SYNTHESIS AND ANALYSIS OF COPPER PROTEINATE AND MANGANESE PROTEINATE FROM REACTION OF COPPER SULFATE AND MANGANESE SULFATE WITH PROTEIN EXTRACTED FROM FISH WASTE
Objective: Copper and manganese are essential minerals needed for various biological processes in small amounts. However, essential minerals
are poorly absorbed in the form of salts or free form, leading to their low bioavailability. Forming complexes of essential minerals with protein can
increase their bioavailability. Metal proteinate complexes are non-polar, thereby reducing their excretion from the body. Fish waste is quite abundant
in Indonesia, and therefore, we used fish waste to synthesize metal-proteinate complexes.
Methods: Protein was extracted from fish waste using pancreatin. The extracted protein was mixed with copper or manganese in various ratios. The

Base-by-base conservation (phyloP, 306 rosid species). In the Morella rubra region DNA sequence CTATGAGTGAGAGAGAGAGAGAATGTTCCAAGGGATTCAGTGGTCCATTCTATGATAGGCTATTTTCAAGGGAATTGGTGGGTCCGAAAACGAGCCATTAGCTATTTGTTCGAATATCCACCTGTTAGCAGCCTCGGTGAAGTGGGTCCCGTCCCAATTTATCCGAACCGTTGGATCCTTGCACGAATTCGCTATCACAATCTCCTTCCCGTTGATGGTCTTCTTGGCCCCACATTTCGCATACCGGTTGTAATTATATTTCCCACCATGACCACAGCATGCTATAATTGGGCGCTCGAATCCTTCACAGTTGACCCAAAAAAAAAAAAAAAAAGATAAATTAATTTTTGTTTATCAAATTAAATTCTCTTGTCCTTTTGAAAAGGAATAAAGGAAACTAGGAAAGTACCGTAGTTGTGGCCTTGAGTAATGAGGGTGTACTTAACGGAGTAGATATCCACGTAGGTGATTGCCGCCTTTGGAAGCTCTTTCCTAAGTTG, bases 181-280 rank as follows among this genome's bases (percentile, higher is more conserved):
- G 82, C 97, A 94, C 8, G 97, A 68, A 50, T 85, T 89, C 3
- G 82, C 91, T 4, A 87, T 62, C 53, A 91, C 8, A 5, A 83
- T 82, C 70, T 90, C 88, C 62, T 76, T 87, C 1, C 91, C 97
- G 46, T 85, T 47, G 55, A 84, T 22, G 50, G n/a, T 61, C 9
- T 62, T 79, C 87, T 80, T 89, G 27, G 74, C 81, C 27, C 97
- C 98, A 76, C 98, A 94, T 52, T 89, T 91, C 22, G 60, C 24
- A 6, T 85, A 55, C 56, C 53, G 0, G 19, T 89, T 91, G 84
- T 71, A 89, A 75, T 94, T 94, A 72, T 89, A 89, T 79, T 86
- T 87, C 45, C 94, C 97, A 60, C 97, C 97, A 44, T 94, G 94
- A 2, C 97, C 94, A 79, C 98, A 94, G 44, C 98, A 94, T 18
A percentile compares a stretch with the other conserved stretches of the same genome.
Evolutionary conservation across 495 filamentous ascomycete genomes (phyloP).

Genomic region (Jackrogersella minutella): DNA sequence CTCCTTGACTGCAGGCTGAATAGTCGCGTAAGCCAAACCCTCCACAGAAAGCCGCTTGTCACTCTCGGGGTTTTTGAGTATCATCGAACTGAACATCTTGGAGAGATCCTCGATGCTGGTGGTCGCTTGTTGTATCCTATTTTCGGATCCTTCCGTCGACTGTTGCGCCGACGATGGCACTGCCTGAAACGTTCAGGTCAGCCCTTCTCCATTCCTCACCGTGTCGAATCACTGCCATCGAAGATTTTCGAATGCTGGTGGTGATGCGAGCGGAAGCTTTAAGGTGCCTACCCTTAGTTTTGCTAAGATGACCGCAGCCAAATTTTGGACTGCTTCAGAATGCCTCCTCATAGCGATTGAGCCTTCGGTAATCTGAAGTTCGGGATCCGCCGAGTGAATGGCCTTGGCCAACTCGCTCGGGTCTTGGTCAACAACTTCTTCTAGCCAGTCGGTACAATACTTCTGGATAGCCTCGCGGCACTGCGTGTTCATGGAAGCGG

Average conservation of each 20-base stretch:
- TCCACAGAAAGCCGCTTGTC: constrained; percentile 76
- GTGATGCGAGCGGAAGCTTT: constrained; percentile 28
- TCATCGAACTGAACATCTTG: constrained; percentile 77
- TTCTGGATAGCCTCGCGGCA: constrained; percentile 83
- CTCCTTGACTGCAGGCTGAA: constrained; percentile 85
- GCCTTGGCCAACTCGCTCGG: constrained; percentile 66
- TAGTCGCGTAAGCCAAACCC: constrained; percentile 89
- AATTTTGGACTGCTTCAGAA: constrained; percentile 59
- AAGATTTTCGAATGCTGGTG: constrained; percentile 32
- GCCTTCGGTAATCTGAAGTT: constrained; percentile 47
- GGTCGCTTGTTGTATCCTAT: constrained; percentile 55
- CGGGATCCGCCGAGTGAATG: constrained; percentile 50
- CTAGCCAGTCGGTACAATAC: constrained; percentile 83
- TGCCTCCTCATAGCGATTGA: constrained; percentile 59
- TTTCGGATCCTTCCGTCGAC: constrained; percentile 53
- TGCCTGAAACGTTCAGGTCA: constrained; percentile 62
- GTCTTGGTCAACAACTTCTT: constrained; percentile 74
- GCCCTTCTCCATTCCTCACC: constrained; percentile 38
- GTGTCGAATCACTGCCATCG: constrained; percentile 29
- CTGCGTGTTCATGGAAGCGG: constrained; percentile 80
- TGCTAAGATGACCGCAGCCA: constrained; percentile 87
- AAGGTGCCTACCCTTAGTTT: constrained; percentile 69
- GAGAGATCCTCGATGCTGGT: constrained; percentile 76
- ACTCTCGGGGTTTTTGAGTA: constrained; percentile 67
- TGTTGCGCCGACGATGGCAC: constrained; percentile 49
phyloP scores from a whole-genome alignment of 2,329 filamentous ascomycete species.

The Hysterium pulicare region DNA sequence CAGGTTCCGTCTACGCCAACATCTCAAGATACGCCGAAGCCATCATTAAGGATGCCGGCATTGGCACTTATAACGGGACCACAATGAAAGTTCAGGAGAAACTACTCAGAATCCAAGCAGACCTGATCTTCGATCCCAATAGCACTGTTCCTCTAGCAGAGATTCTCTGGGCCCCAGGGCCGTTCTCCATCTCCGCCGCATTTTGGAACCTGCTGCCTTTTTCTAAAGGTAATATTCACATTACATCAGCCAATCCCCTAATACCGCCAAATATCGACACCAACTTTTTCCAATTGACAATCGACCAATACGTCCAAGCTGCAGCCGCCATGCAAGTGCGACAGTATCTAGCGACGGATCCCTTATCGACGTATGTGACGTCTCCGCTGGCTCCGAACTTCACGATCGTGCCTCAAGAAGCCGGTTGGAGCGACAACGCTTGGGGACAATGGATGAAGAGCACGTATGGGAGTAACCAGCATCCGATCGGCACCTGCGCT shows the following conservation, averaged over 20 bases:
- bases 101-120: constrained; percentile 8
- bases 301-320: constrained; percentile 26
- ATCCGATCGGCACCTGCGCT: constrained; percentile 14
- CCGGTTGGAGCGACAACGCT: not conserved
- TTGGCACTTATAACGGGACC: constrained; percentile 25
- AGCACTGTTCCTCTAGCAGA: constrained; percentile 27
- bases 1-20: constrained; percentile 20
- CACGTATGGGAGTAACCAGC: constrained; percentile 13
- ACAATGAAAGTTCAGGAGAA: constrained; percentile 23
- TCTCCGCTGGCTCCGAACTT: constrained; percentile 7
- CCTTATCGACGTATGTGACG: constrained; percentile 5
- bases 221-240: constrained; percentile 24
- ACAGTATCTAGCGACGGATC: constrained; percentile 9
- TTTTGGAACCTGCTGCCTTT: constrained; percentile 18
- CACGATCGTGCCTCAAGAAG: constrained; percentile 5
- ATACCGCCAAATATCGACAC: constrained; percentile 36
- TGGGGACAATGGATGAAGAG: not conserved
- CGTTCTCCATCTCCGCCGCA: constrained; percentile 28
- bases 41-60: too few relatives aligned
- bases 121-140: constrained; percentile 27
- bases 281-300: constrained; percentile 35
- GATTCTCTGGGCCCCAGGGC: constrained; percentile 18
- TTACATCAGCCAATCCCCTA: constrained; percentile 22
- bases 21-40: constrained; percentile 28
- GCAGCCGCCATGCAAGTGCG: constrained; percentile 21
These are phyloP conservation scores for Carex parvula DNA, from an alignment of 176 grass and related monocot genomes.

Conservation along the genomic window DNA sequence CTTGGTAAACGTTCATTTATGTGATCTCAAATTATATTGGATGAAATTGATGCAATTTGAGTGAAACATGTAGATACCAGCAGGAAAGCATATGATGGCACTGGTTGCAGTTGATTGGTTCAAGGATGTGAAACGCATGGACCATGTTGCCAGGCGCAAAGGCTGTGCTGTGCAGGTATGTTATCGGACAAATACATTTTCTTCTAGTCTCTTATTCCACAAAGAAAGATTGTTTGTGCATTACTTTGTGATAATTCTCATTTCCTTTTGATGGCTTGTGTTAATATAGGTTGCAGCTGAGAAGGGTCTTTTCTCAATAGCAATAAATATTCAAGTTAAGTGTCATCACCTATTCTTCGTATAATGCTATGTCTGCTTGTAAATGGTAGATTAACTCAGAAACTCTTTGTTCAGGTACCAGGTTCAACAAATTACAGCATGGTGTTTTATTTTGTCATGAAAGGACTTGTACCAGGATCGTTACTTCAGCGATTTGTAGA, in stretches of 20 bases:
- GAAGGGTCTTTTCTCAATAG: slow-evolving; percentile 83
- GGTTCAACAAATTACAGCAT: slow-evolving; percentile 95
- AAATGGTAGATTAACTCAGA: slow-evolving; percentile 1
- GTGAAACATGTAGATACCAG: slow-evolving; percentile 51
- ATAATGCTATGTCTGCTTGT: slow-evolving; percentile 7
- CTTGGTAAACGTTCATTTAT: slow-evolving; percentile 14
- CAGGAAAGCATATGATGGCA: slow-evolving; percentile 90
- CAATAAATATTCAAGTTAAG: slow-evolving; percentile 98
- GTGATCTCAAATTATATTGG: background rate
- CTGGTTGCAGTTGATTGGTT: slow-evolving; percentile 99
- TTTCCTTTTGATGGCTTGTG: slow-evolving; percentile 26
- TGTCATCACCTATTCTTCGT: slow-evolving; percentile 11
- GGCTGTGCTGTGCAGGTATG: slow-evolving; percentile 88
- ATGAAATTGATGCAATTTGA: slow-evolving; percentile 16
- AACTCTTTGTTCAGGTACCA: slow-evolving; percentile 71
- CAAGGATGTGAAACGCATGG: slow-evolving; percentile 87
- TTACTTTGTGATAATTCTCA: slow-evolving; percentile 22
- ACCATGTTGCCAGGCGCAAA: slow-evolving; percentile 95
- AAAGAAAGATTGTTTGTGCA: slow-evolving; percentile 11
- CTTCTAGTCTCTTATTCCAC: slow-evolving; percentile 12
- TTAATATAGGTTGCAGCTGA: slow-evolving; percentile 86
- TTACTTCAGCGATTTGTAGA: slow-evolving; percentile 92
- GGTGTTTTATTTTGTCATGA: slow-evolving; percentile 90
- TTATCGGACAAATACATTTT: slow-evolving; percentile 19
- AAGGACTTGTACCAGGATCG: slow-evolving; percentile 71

metal content in the complexes was analyzed using atomic absorption spectrophotometry; ion exchange chromatography was used for separating the
complexes from free unbound metals.
Results: The optimum condition which yielded the highest protein content was the ratio of pancreatin enzyme to fish waste powder of 2:100. The
optimum concentration of pancreatin was found to be 2% of the substrate. The yield of copper-proteinate complexes ranged from 97.87% to 98.55%,
whereas the yield of manganese proteinate ranged from 97.05% to 98.36%. The free metal content was only found in the manganese proteinate
complex in the 1.2:1 ratio, which was determined to be 0.0198 mg/g.
Conclusion: We demonstrated that copper and manganese can react with proteins extracted by enzymatic hydrolysis of fish waste.
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